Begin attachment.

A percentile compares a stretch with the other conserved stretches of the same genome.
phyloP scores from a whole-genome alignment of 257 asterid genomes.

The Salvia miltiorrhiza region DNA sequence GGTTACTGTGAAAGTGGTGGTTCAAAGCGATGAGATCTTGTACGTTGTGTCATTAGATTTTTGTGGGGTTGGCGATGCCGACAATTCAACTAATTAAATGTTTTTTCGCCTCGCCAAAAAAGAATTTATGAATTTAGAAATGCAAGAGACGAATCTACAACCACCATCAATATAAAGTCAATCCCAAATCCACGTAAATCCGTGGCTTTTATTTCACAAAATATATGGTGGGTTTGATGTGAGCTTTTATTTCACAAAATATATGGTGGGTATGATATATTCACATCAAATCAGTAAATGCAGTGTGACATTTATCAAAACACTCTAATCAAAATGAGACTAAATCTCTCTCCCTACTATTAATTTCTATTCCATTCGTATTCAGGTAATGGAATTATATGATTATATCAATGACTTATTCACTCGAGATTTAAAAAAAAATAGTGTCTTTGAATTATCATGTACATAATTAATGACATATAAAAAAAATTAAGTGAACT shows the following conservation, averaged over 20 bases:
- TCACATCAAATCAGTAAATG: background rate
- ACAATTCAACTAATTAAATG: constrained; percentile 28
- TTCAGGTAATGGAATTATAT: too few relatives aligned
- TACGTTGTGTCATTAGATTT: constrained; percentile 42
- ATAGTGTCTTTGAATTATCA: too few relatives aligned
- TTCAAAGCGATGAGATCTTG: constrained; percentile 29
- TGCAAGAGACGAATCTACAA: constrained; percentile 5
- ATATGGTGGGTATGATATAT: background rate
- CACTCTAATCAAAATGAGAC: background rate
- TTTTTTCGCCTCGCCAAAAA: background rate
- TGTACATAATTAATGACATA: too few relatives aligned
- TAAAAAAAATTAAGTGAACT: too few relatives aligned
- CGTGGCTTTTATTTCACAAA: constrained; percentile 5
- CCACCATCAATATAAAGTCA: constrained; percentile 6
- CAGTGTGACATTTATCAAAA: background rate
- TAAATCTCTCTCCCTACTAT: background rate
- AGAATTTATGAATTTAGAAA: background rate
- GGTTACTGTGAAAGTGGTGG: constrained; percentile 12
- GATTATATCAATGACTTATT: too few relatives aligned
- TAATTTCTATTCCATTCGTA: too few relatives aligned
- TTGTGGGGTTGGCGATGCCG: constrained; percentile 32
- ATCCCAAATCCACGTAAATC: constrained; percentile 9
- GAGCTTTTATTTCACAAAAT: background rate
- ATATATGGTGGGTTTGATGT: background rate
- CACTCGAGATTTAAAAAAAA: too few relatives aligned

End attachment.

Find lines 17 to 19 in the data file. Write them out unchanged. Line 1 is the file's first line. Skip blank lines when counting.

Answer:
- CCACCATCAATATAAAGTCA: constrained; percentile 6
- CAGTGTGACATTTATCAAAA: background rate
- TAAATCTCTCTCCCTACTAT: background rate